Zielonka fears that the EU may well be doomed because “interdependence no longer generates integration but instead prompts disintegration.” His expectation is that the single European currency will prove to have been an error of historic proportions, achieving precisely the opposite of what its founders intended.
Nobody should deny the inadequate institutional structure with which the euro was originally endowed, nor the mistakes made by national leaders in their attempts to wrestle with the sovereign debt crisis and the systemic crisis for the euro provoked by it. Zielonka has some vigorous criticism, particularly for the German government which he believes acted with “its domestic rather than European public in mind.” Nor does Zielonka believe that the errors of the German and other governments, are likely to be rectified in the foreseeable future. He believes that the eurozone’s underlying problems can only be resolved by a much more integrative or federalist structure for the single European currency. But as national governments and their electorates are not willing to embrace such solutions, he believes that only much looser forms of European association are politically and economically sustainable.
Zielonka’s analysis and predictions may turn out to be correct. The crisis of the eurozone has certainly subjected the EU to unprecedented political and economic strains. It must not, however, be forgotten that the Union has weathered these strains a great deal better than many commentators were predicting five years ago. Reluctantly, and more slowly and less completely than they should have done, Europe’s leaders have moved a long way over that period towards further economic and political integration. This dynamic process will undoubtedly continue.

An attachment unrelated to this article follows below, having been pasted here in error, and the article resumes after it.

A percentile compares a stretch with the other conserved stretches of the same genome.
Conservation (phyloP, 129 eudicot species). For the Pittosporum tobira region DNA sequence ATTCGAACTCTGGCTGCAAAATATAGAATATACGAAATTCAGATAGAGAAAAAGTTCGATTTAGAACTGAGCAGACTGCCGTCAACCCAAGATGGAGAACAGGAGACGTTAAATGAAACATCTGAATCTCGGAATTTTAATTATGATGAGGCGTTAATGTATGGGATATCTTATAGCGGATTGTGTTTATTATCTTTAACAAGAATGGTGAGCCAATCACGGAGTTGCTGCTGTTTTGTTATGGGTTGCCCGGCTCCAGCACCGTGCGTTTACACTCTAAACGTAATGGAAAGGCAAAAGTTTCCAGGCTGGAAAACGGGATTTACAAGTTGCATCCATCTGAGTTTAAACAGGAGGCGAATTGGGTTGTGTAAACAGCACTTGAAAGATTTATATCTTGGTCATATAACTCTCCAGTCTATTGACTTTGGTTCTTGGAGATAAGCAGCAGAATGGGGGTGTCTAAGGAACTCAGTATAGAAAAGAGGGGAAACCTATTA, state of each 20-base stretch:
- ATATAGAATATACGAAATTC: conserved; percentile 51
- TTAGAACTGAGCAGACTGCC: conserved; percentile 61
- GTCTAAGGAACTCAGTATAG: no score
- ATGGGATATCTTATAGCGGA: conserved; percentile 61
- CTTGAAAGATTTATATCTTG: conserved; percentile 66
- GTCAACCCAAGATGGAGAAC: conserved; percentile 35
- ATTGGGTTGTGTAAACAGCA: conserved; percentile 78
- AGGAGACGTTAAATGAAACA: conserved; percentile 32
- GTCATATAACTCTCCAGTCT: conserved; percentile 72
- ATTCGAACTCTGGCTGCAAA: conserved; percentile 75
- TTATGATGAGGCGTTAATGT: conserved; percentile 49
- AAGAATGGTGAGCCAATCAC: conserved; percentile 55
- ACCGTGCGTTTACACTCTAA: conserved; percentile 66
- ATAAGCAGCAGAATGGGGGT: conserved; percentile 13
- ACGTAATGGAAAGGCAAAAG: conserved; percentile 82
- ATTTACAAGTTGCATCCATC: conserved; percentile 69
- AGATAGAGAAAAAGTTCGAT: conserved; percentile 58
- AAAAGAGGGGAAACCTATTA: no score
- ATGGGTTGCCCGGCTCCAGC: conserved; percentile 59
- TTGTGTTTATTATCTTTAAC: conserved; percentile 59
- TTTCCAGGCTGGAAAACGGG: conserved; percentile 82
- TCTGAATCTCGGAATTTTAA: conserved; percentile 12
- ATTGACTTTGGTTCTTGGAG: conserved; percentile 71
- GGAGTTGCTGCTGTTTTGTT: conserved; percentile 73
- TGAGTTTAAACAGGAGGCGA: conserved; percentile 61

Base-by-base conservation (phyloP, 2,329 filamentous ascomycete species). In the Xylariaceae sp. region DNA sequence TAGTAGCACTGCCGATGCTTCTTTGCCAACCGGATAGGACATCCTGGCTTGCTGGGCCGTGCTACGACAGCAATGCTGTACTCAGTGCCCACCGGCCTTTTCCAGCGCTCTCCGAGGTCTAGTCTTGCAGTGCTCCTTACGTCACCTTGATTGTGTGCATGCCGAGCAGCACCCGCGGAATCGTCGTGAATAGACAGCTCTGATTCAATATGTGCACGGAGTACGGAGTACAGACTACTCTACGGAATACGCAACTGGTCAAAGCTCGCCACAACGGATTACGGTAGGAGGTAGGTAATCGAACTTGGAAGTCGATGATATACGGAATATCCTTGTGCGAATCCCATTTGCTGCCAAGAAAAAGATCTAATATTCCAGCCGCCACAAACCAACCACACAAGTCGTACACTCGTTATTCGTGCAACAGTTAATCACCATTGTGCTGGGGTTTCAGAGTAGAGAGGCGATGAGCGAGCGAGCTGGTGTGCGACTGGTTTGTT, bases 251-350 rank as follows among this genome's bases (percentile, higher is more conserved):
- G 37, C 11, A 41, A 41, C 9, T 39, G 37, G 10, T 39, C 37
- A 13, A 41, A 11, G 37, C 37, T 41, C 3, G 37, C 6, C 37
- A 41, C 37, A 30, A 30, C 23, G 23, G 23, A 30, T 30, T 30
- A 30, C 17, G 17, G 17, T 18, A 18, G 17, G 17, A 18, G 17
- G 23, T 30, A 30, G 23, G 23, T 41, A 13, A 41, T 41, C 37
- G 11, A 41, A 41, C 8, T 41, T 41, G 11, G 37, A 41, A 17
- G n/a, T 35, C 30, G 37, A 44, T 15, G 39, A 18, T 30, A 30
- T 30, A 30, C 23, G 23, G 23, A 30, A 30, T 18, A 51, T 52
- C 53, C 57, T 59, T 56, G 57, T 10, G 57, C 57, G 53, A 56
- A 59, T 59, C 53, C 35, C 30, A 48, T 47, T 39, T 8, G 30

There is much further to go down this integrative path to ensure the euro’s long term stability and efficient functioning. But it would be wholly premature to assume that achieving this goal is impossible. The problems of the euro have been the fundamental reason for the decline in the Union’s popularity. At least as plausible as Zielonka’s gloomy prognosis is the possibility that the success of the euro in the coming years would create a virtuous circle that makes closer political integration more congenial to Europe’s voters.